Much brighter than I’m used to, but I like showing each student how to draw in the style of their interest. During this session we referenced this artist, who draws tons of adorable animals with beautiful colors and patterns. I was reminded of how much I love food imagery.

Yay for posting with new artwork πŸ˜›

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Art Fight attack entry

I made this illustration for Art Fight. It’s an illustration of one of my students’ characters named Zero (it looks like you can’t view her profile on Art Fight unless you have an account so I linked her DeviantArt instead):

The rules of Art Fight are basically as follows:
When you join Art Fight, you’re put onto a team. In order to score points (attacks), you must draw/illustrate a character owned by a member of the opposing team. The amount of points you get for the illustration depends on certain parameters, such as level of detail, how many characters you have in the image and whether or not it’s animated.

My student and I have learned that to optimize for points, it’s better to put in a bit more time into each illustration — most people seem to be scoring no more than like 20 points because they’re shooting for quantity over quality. I think it’s mostly because they want to draw many different characters instead of spending more time on any one of them.

The illustration shown in this post is worth 84.37 points, mostly because I put in a relatively detailed background and in full value/color. My student recently put in an attack in Art Fight worth a whopping 168.75 points! You can imagine she really worked her tail off for that piece, especially since it’s animated!

One of these days I’ll make a featured post with just her artwork in it. As you can probably tell, my students actually take an active part in motivating me πŸ˜›

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Updated Old Character Design

I decided to join Art Fight, and in order to even get started I figured I needed to put up some original character sheets. Aside from my dinosaurs, I wanted to put up this old character.

Here’s the most rendered, though incomplete, illustration I originally had (I think one time I made an oil painting of him in college) back in high school:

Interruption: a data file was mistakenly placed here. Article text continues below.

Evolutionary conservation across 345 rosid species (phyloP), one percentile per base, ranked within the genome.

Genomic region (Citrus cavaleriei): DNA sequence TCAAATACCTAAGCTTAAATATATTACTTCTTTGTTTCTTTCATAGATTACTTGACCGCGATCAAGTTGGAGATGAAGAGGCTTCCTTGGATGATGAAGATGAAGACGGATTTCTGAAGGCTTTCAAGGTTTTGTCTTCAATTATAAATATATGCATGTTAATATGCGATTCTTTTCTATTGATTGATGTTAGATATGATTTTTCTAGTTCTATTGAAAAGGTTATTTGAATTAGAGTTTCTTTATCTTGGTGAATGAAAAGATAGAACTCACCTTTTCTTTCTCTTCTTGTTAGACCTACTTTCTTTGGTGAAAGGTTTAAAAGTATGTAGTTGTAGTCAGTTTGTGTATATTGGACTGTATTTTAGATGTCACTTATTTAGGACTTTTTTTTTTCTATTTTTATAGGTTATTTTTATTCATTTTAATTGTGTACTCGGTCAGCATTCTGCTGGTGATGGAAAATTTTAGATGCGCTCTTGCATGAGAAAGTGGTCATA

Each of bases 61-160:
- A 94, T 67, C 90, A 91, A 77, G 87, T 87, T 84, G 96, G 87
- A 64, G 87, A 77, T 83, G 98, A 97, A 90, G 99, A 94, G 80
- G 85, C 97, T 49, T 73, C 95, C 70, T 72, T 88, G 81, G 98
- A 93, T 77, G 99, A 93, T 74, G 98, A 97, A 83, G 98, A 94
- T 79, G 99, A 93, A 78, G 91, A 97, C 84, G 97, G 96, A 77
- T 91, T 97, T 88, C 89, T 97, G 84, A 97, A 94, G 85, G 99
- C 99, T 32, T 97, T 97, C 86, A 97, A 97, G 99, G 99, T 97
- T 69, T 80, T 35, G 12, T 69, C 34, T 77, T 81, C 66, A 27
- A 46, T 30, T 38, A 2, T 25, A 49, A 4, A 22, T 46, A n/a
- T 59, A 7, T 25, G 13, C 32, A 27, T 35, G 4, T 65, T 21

Gross, huh? πŸ˜› The only thing I like about this illustration at this point is the hair.
His name is kind of a reference to something from Final Fantasy VII.

I better get to making my other character sheets.

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Some old contract work

Here’s some old artwork I did for some clients back in 2016. Both of these were game projects.

For one of them, I illustrated some concept work of elemental golems.

For another client, I illustrated some background artwork for another game project.

Time really flies. I’ve probably forgotten about a lot of other artwork I’ve done before.

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Bath Time pg48

More pages found here.

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Emerald Hall Illustration

This illustration has gone through a lot of different stages.


The initial inspiration was from binge-watching Project Runway and being reminded of my favorite type of hem on a dress: handkerchief hem, or hanky hem.

This started out as a design I envisioned as something that could be on a runway for fashion– then later a voice kept complaining in my head “this looks way too boring compared to all your other work.”

Most of my illustrations are more inspired by video game character and costume designs, and I don’t actually want to become a fashion designer (though I have been paid to illustrate costume designs before and wouldn’t mind doing that again).


So then I went back to trying to find ways to make this image more interesting for my own taste. This painting went through a bunch of iterations where I found it to be pretty ugly (well maybe some of you might find what I ultimately went with is still pretty ugly lol).

I changed the belt like 10 times again. Why don’t I do the same for earrings or necklaces? Maybe I don’t care as much about them. Then again I’m not sure if I want to turn each of these paintings into like 60-hour ordeals rather than the usual 20-30 hours.

I always do this thing where I leave an in-progress painting for a while then come back to it and keep telling myself “I have to finish it!” while switching between hating the painting and hating myself. The last finishing stretch is like the hardest for me because it feels like polishing can take forever and ever and I’m trying to prioritize putting out more work. I find it okay to rush it a teeny bit at the end because over the years I have pushed my limit on each of my paintings where I spend at least 10 hours on. I just need to get more ambitious with my ideas and then fill in the canvas. Pfft… easier said than done though.

I felt like this girl needed more panache… like literally. So when the royal wedding happened, I saw pictures/videos of hats worn at the event and got inspired by looking at hats made by Vivien Sheriff.

On her head, a hat I put…

Phew, choosing design ideas out of the many hats by Viven Sheriff was really tough. I just loved so many of them.

Here are some close-ups of the complete product:

I went back to my old favorite digital painters, including Linda Bergkvist. One of her greatest strengths was portraying depth of field, which I think kicks everything up a notch in terms of making it look more polished. Glad her artwork is still around for me to reference!

And just in case, here’s a wallpaper you can download:

Yay for more finished work! πŸ˜€ Cheers!